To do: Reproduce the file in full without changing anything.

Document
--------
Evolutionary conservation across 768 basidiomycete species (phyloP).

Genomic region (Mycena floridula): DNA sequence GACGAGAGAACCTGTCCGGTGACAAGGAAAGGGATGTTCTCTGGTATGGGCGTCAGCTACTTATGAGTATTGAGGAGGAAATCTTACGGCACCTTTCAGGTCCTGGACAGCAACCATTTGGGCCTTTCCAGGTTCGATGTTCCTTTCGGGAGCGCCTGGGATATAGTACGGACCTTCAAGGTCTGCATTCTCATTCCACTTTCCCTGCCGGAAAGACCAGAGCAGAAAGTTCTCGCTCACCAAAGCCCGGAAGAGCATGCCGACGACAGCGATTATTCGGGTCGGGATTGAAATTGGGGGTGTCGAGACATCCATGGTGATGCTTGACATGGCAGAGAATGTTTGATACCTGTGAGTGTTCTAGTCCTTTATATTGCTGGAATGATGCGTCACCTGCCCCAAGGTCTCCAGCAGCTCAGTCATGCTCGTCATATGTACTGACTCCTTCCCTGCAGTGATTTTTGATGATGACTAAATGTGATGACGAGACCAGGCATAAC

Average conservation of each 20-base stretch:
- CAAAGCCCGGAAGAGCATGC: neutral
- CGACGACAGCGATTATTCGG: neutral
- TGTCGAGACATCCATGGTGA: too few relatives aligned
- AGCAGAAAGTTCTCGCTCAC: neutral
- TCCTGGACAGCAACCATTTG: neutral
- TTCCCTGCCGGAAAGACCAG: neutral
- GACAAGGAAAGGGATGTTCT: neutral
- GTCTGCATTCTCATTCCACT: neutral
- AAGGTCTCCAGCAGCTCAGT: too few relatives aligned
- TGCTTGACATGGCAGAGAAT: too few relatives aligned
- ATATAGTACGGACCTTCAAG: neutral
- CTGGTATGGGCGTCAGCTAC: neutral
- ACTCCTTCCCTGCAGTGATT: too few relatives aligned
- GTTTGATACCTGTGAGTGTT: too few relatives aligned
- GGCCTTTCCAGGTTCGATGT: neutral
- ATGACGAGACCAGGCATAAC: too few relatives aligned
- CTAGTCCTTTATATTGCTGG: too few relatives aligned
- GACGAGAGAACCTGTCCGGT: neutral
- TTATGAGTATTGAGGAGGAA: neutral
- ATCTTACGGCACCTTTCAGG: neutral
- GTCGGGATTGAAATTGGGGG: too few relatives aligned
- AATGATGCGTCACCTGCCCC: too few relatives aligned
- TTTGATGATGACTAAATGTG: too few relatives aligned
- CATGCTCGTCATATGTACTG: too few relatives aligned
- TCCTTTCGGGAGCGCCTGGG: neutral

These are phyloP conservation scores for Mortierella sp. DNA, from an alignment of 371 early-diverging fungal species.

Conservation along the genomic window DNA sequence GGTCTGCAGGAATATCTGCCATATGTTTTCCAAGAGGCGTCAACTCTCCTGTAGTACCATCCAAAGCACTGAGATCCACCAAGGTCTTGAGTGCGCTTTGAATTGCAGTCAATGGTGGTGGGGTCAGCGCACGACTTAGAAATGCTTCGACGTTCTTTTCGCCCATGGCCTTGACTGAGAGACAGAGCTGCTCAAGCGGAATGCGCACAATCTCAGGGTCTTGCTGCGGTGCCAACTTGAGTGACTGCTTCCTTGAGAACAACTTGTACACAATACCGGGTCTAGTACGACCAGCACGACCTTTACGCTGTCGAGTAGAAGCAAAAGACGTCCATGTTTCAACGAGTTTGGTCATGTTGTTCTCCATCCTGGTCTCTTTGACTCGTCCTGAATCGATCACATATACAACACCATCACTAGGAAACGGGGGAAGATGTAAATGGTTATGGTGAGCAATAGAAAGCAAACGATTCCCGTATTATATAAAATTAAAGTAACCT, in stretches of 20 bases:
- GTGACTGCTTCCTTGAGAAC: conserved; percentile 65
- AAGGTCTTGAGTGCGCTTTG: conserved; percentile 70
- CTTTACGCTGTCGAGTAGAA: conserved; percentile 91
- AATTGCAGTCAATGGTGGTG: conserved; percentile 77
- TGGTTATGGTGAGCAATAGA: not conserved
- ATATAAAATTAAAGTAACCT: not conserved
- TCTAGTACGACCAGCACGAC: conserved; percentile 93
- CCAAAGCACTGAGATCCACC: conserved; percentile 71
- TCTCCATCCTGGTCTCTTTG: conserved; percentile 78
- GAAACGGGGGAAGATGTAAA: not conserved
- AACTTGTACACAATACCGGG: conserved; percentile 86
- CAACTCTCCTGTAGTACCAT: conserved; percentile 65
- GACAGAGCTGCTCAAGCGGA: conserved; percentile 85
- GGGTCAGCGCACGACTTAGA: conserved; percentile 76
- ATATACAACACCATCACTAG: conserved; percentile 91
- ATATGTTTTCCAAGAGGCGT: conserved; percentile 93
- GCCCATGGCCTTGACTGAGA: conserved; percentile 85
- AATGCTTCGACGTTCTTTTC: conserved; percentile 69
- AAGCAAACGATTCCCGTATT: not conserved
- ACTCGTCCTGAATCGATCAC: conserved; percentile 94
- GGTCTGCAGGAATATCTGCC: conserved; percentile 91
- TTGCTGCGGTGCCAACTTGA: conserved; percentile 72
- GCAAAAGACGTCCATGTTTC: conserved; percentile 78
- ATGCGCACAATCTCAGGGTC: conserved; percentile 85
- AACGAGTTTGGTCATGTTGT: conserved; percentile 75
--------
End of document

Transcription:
Evolutionary conservation across 768 basidiomycete species (phyloP).

Genomic region (Mycena floridula): DNA sequence GACGAGAGAACCTGTCCGGTGACAAGGAAAGGGATGTTCTCTGGTATGGGCGTCAGCTACTTATGAGTATTGAGGAGGAAATCTTACGGCACCTTTCAGGTCCTGGACAGCAACCATTTGGGCCTTTCCAGGTTCGATGTTCCTTTCGGGAGCGCCTGGGATATAGTACGGACCTTCAAGGTCTGCATTCTCATTCCACTTTCCCTGCCGGAAAGACCAGAGCAGAAAGTTCTCGCTCACCAAAGCCCGGAAGAGCATGCCGACGACAGCGATTATTCGGGTCGGGATTGAAATTGGGGGTGTCGAGACATCCATGGTGATGCTTGACATGGCAGAGAATGTTTGATACCTGTGAGTGTTCTAGTCCTTTATATTGCTGGAATGATGCGTCACCTGCCCCAAGGTCTCCAGCAGCTCAGTCATGCTCGTCATATGTACTGACTCCTTCCCTGCAGTGATTTTTGATGATGACTAAATGTGATGACGAGACCAGGCATAAC

Average conservation of each 20-base stretch:
- CAAAGCCCGGAAGAGCATGC: neutral
- CGACGACAGCGATTATTCGG: neutral
- TGTCGAGACATCCATGGTGA: too few relatives aligned
- AGCAGAAAGTTCTCGCTCAC: neutral
- TCCTGGACAGCAACCATTTG: neutral
- TTCCCTGCCGGAAAGACCAG: neutral
- GACAAGGAAAGGGATGTTCT: neutral
- GTCTGCATTCTCATTCCACT: neutral
- AAGGTCTCCAGCAGCTCAGT: too few relatives aligned
- TGCTTGACATGGCAGAGAAT: too few relatives aligned
- ATATAGTACGGACCTTCAAG: neutral
- CTGGTATGGGCGTCAGCTAC: neutral
- ACTCCTTCCCTGCAGTGATT: too few relatives aligned
- GTTTGATACCTGTGAGTGTT: too few relatives aligned
- GGCCTTTCCAGGTTCGATGT: neutral
- ATGACGAGACCAGGCATAAC: too few relatives aligned
- CTAGTCCTTTATATTGCTGG: too few relatives aligned
- GACGAGAGAACCTGTCCGGT: neutral
- TTATGAGTATTGAGGAGGAA: neutral
- ATCTTACGGCACCTTTCAGG: neutral
- GTCGGGATTGAAATTGGGGG: too few relatives aligned
- AATGATGCGTCACCTGCCCC: too few relatives aligned
- TTTGATGATGACTAAATGTG: too few relatives aligned
- CATGCTCGTCATATGTACTG: too few relatives aligned
- TCCTTTCGGGAGCGCCTGGG: neutral

These are phyloP conservation scores for Mortierella sp. DNA, from an alignment of 371 early-diverging fungal species.

Conservation along the genomic window DNA sequence GGTCTGCAGGAATATCTGCCATATGTTTTCCAAGAGGCGTCAACTCTCCTGTAGTACCATCCAAAGCACTGAGATCCACCAAGGTCTTGAGTGCGCTTTGAATTGCAGTCAATGGTGGTGGGGTCAGCGCACGACTTAGAAATGCTTCGACGTTCTTTTCGCCCATGGCCTTGACTGAGAGACAGAGCTGCTCAAGCGGAATGCGCACAATCTCAGGGTCTTGCTGCGGTGCCAACTTGAGTGACTGCTTCCTTGAGAACAACTTGTACACAATACCGGGTCTAGTACGACCAGCACGACCTTTACGCTGTCGAGTAGAAGCAAAAGACGTCCATGTTTCAACGAGTTTGGTCATGTTGTTCTCCATCCTGGTCTCTTTGACTCGTCCTGAATCGATCACATATACAACACCATCACTAGGAAACGGGGGAAGATGTAAATGGTTATGGTGAGCAATAGAAAGCAAACGATTCCCGTATTATATAAAATTAAAGTAACCT, in stretches of 20 bases:
- GTGACTGCTTCCTTGAGAAC: conserved; percentile 65
- AAGGTCTTGAGTGCGCTTTG: conserved; percentile 70
- CTTTACGCTGTCGAGTAGAA: conserved; percentile 91
- AATTGCAGTCAATGGTGGTG: conserved; percentile 77
- TGGTTATGGTGAGCAATAGA: not conserved
- ATATAAAATTAAAGTAACCT: not conserved
- TCTAGTACGACCAGCACGAC: conserved; percentile 93
- CCAAAGCACTGAGATCCACC: conserved; percentile 71
- TCTCCATCCTGGTCTCTTTG: conserved; percentile 78
- GAAACGGGGGAAGATGTAAA: not conserved
- AACTTGTACACAATACCGGG: conserved; percentile 86
- CAACTCTCCTGTAGTACCAT: conserved; percentile 65
- GACAGAGCTGCTCAAGCGGA: conserved; percentile 85
- GGGTCAGCGCACGACTTAGA: conserved; percentile 76
- ATATACAACACCATCACTAG: conserved; percentile 91
- ATATGTTTTCCAAGAGGCGT: conserved; percentile 93
- GCCCATGGCCTTGACTGAGA: conserved; percentile 85
- AATGCTTCGACGTTCTTTTC: conserved; percentile 69
- AAGCAAACGATTCCCGTATT: not conserved
- ACTCGTCCTGAATCGATCAC: conserved; percentile 94
- GGTCTGCAGGAATATCTGCC: conserved; percentile 91
- TTGCTGCGGTGCCAACTTGA: conserved; percentile 72
- GCAAAAGACGTCCATGTTTC: conserved; percentile 78
- ATGCGCACAATCTCAGGGTC: conserved; percentile 85
- AACGAGTTTGGTCATGTTGT: conserved; percentile 75